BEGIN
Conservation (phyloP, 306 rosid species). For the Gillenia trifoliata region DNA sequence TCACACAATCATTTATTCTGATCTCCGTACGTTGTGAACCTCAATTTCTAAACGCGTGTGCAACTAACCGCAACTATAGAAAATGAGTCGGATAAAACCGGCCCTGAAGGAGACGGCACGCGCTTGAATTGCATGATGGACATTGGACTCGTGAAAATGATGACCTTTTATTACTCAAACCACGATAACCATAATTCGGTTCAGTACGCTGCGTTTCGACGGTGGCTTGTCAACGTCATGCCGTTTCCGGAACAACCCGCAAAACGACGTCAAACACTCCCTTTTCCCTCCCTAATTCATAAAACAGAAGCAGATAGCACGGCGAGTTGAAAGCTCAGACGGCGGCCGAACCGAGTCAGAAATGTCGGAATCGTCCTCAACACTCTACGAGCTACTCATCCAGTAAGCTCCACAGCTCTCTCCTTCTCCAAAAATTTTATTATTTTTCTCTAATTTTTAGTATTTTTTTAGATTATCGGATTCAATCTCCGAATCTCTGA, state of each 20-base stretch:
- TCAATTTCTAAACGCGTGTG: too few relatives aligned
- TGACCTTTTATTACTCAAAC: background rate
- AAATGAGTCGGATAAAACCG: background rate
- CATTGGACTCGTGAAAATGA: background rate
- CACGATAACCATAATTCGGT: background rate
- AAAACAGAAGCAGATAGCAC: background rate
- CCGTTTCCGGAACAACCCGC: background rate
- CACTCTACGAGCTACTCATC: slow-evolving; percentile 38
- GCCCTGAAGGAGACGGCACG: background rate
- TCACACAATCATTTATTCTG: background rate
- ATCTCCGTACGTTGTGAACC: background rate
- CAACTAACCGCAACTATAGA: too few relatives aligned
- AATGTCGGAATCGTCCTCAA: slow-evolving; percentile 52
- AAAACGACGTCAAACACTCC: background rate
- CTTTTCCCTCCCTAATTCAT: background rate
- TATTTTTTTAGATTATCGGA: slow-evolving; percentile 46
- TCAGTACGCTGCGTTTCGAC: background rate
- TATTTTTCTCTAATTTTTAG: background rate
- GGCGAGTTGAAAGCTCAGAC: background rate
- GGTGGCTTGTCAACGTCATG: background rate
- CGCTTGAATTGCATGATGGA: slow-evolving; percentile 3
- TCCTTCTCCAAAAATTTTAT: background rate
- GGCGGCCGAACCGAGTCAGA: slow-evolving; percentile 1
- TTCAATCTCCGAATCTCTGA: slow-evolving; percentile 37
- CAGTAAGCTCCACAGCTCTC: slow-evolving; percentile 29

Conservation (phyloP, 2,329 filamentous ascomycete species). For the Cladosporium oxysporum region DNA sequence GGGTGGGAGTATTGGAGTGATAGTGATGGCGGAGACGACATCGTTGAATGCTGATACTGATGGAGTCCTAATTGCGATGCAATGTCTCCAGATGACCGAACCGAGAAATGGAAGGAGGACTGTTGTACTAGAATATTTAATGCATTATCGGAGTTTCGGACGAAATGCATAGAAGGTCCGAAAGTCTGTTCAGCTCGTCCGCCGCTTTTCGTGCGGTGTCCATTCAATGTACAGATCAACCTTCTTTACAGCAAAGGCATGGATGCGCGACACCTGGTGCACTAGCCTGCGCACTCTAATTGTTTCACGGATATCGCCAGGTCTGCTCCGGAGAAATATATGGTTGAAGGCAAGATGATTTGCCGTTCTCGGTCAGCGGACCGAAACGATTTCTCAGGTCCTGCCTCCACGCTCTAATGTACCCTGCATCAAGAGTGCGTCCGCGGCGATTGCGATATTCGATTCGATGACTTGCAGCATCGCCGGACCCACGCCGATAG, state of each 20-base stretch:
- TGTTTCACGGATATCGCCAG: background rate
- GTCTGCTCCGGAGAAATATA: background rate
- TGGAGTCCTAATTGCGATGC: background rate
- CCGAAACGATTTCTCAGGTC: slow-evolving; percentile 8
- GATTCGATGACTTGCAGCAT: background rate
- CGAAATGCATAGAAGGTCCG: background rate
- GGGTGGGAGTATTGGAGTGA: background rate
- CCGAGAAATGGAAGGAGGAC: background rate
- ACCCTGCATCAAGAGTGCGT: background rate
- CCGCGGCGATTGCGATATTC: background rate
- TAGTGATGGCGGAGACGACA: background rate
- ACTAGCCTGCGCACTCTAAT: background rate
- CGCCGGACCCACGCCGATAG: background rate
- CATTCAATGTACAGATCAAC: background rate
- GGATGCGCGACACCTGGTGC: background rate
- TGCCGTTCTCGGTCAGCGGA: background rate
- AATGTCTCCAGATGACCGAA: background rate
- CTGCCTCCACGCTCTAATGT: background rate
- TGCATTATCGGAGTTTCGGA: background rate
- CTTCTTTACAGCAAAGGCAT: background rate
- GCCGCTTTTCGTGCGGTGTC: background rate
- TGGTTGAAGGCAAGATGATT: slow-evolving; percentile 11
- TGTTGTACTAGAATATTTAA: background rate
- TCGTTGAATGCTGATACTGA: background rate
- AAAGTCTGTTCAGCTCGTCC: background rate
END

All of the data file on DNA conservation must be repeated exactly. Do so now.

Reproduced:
Conservation (phyloP, 306 rosid species). For the Gillenia trifoliata region DNA sequence TCACACAATCATTTATTCTGATCTCCGTACGTTGTGAACCTCAATTTCTAAACGCGTGTGCAACTAACCGCAACTATAGAAAATGAGTCGGATAAAACCGGCCCTGAAGGAGACGGCACGCGCTTGAATTGCATGATGGACATTGGACTCGTGAAAATGATGACCTTTTATTACTCAAACCACGATAACCATAATTCGGTTCAGTACGCTGCGTTTCGACGGTGGCTTGTCAACGTCATGCCGTTTCCGGAACAACCCGCAAAACGACGTCAAACACTCCCTTTTCCCTCCCTAATTCATAAAACAGAAGCAGATAGCACGGCGAGTTGAAAGCTCAGACGGCGGCCGAACCGAGTCAGAAATGTCGGAATCGTCCTCAACACTCTACGAGCTACTCATCCAGTAAGCTCCACAGCTCTCTCCTTCTCCAAAAATTTTATTATTTTTCTCTAATTTTTAGTATTTTTTTAGATTATCGGATTCAATCTCCGAATCTCTGA, state of each 20-base stretch:
- TCAATTTCTAAACGCGTGTG: too few relatives aligned
- TGACCTTTTATTACTCAAAC: background rate
- AAATGAGTCGGATAAAACCG: background rate
- CATTGGACTCGTGAAAATGA: background rate
- CACGATAACCATAATTCGGT: background rate
- AAAACAGAAGCAGATAGCAC: background rate
- CCGTTTCCGGAACAACCCGC: background rate
- CACTCTACGAGCTACTCATC: slow-evolving; percentile 38
- GCCCTGAAGGAGACGGCACG: background rate
- TCACACAATCATTTATTCTG: background rate
- ATCTCCGTACGTTGTGAACC: background rate
- CAACTAACCGCAACTATAGA: too few relatives aligned
- AATGTCGGAATCGTCCTCAA: slow-evolving; percentile 52
- AAAACGACGTCAAACACTCC: background rate
- CTTTTCCCTCCCTAATTCAT: background rate
- TATTTTTTTAGATTATCGGA: slow-evolving; percentile 46
- TCAGTACGCTGCGTTTCGAC: background rate
- TATTTTTCTCTAATTTTTAG: background rate
- GGCGAGTTGAAAGCTCAGAC: background rate
- GGTGGCTTGTCAACGTCATG: background rate
- CGCTTGAATTGCATGATGGA: slow-evolving; percentile 3
- TCCTTCTCCAAAAATTTTAT: background rate
- GGCGGCCGAACCGAGTCAGA: slow-evolving; percentile 1
- TTCAATCTCCGAATCTCTGA: slow-evolving; percentile 37
- CAGTAAGCTCCACAGCTCTC: slow-evolving; percentile 29

Conservation (phyloP, 2,329 filamentous ascomycete species). For the Cladosporium oxysporum region DNA sequence GGGTGGGAGTATTGGAGTGATAGTGATGGCGGAGACGACATCGTTGAATGCTGATACTGATGGAGTCCTAATTGCGATGCAATGTCTCCAGATGACCGAACCGAGAAATGGAAGGAGGACTGTTGTACTAGAATATTTAATGCATTATCGGAGTTTCGGACGAAATGCATAGAAGGTCCGAAAGTCTGTTCAGCTCGTCCGCCGCTTTTCGTGCGGTGTCCATTCAATGTACAGATCAACCTTCTTTACAGCAAAGGCATGGATGCGCGACACCTGGTGCACTAGCCTGCGCACTCTAATTGTTTCACGGATATCGCCAGGTCTGCTCCGGAGAAATATATGGTTGAAGGCAAGATGATTTGCCGTTCTCGGTCAGCGGACCGAAACGATTTCTCAGGTCCTGCCTCCACGCTCTAATGTACCCTGCATCAAGAGTGCGTCCGCGGCGATTGCGATATTCGATTCGATGACTTGCAGCATCGCCGGACCCACGCCGATAG, state of each 20-base stretch:
- TGTTTCACGGATATCGCCAG: background rate
- GTCTGCTCCGGAGAAATATA: background rate
- TGGAGTCCTAATTGCGATGC: background rate
- CCGAAACGATTTCTCAGGTC: slow-evolving; percentile 8
- GATTCGATGACTTGCAGCAT: background rate
- CGAAATGCATAGAAGGTCCG: background rate
- GGGTGGGAGTATTGGAGTGA: background rate
- CCGAGAAATGGAAGGAGGAC: background rate
- ACCCTGCATCAAGAGTGCGT: background rate
- CCGCGGCGATTGCGATATTC: background rate
- TAGTGATGGCGGAGACGACA: background rate
- ACTAGCCTGCGCACTCTAAT: background rate
- CGCCGGACCCACGCCGATAG: background rate
- CATTCAATGTACAGATCAAC: background rate
- GGATGCGCGACACCTGGTGC: background rate
- TGCCGTTCTCGGTCAGCGGA: background rate
- AATGTCTCCAGATGACCGAA: background rate
- CTGCCTCCACGCTCTAATGT: background rate
- TGCATTATCGGAGTTTCGGA: background rate
- CTTCTTTACAGCAAAGGCAT: background rate
- GCCGCTTTTCGTGCGGTGTC: background rate
- TGGTTGAAGGCAAGATGATT: slow-evolving; percentile 11
- TGTTGTACTAGAATATTTAA: background rate
- TCGTTGAATGCTGATACTGA: background rate
- AAAGTCTGTTCAGCTCGTCC: background rate